All About Japan

Hand Cream with a Mission

Beauty Cosmetics & Medicine Souvenirs

Rikuzentakata in Iwate Prefecture lies on the east coast of the Tohoku region in northern Japan, a rich natural area with a strong fishing industry. The city was devastated in the 2011 Great East Japan Earthquake and tsunami, and the area as a whole is still on its way to recovery.

One of the plants growing naturally in the region is tsubaki (camellia). Tsubaki oil is well known in Japan as a beauty aid, much like argan and jojoba oils are abroad. Made from cold pressing the seeds of the distinctive camellia japonica flower, the oil is popular both in its pure form and as an additive in things like shampoo, lotions and skincare products. In harvesting the oil, nothing is wasted, because the leftover pulp of seeds and flowers are also used in products such as soap.

Sayaka Watanabe was working as a consultant in the private sector and also had experience working as a volunteer for social causes when the Great East Japan Earthquake hit in 2011. Hoping to use her skills to help rehabilitate industry in the region, she visited Tohoku, where she met Takeshi Sato, who was also volunteering there. The two decided to combine forces to helm a project to revitalize the area.

Sato says of tsubaki, “Originally it was used to protect houses from wind and fire. Even in the winter, even in the wind, the petals don’t fall off. The roots are strong, and help to make the soil strong.” Watanabe adds, “That’s the image of tsubaki—strong and beautiful. The same image we want for the restoration of Tohoku.”

Sato had met a tsubaki oil producer named Shuichi Ishikawa, who had been raising camellias for over five decades but had given up in the wake of the disaster. With the goal of creating jobs for the locals and disabled residents, they got production up and running again with help from a nearby group home for people with disabilities called Seishokan, at first simply bottling pure tsubaki oil.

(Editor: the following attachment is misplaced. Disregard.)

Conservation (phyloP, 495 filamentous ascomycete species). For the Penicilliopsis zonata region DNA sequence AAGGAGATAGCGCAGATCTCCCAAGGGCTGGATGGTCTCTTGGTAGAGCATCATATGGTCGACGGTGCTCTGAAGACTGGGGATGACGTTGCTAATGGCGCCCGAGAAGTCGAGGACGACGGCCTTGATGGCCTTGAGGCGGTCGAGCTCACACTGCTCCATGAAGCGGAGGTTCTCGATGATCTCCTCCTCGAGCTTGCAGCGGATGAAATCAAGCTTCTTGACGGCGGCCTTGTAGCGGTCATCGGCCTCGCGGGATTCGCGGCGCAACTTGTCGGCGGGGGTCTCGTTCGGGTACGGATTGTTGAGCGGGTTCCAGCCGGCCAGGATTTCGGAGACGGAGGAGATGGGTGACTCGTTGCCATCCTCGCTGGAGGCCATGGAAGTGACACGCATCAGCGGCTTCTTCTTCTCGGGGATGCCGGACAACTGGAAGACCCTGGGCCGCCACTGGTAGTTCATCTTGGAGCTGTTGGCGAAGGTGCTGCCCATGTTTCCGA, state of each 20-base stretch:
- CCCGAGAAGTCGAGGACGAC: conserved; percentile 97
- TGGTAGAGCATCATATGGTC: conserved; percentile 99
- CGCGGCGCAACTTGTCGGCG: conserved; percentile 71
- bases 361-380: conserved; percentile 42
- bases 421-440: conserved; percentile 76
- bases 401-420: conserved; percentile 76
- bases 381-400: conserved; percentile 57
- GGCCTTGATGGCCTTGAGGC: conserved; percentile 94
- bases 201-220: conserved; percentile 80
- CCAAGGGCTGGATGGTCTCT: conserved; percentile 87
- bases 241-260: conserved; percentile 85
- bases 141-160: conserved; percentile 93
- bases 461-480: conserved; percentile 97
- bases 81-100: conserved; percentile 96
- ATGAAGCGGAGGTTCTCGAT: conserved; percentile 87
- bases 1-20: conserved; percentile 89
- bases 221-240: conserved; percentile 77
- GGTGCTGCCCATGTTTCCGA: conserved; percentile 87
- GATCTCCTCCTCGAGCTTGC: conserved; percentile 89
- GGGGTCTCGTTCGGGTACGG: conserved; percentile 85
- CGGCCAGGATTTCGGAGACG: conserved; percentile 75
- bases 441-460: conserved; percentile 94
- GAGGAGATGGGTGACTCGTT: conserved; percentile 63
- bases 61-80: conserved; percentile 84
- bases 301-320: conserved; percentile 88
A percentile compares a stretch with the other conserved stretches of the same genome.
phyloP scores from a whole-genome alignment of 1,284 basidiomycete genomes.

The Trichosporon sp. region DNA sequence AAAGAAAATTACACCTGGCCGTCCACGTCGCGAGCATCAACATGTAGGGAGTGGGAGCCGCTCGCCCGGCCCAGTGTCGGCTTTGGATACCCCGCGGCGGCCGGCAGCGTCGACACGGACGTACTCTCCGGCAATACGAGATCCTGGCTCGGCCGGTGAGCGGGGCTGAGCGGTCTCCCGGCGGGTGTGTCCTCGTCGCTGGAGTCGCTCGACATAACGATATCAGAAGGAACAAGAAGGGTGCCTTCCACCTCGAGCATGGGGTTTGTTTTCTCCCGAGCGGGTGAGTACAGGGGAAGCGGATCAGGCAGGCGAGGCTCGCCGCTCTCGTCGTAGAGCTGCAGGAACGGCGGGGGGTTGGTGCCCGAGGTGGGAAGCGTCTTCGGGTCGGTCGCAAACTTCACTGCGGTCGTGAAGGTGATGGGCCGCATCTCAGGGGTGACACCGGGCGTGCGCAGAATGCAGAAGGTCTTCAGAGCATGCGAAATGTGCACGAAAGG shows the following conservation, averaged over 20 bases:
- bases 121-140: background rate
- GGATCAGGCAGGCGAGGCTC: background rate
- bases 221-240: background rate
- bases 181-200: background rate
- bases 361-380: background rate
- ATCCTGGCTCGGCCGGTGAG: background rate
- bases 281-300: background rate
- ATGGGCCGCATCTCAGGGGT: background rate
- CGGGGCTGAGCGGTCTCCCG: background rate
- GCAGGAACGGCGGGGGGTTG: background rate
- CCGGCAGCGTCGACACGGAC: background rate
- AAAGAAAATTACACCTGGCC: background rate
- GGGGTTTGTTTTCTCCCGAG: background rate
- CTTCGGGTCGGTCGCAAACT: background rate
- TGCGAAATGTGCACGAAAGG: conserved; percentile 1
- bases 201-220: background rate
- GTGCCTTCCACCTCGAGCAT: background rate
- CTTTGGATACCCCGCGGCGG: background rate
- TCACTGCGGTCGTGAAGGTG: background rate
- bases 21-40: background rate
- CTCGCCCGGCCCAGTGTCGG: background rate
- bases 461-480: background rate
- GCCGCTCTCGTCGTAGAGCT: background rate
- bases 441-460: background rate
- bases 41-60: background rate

But the team for this project wanted to take it a step further and make cosmetics that used tsubaki oil. Working with a group of volunteers—including a female doctors’ association called Enjoy and the venerable beauty and cosmetics company Hollywood Cosmetics—they developed Heaven and Heart Kesen Tsubaki Hand Cream. Their goal was to create a product that would appeal to younger, stylish women, since tsubaki can sometimes be considered old-fashioned among younger Japanese.

“Enjoy has a lot of members in their twenties and thirties, so they were enthusiastic about new ideas and wanted to make something that they themselves would want to use in both design and in function,” Sato explains. They began sales in 2012.

The hand cream not only incorporates its signature tsubaki oil for moisture and softness, but also honey, quince seed extract, vitamin E and peony extract. All Heaven and Heart Kesen Tsubaki products are made in Japan, and are not tested on animals. The design embodies feminine sensibilities and uses tsubaki flowers as motifs.

Read full story: www.gov-online.go.jp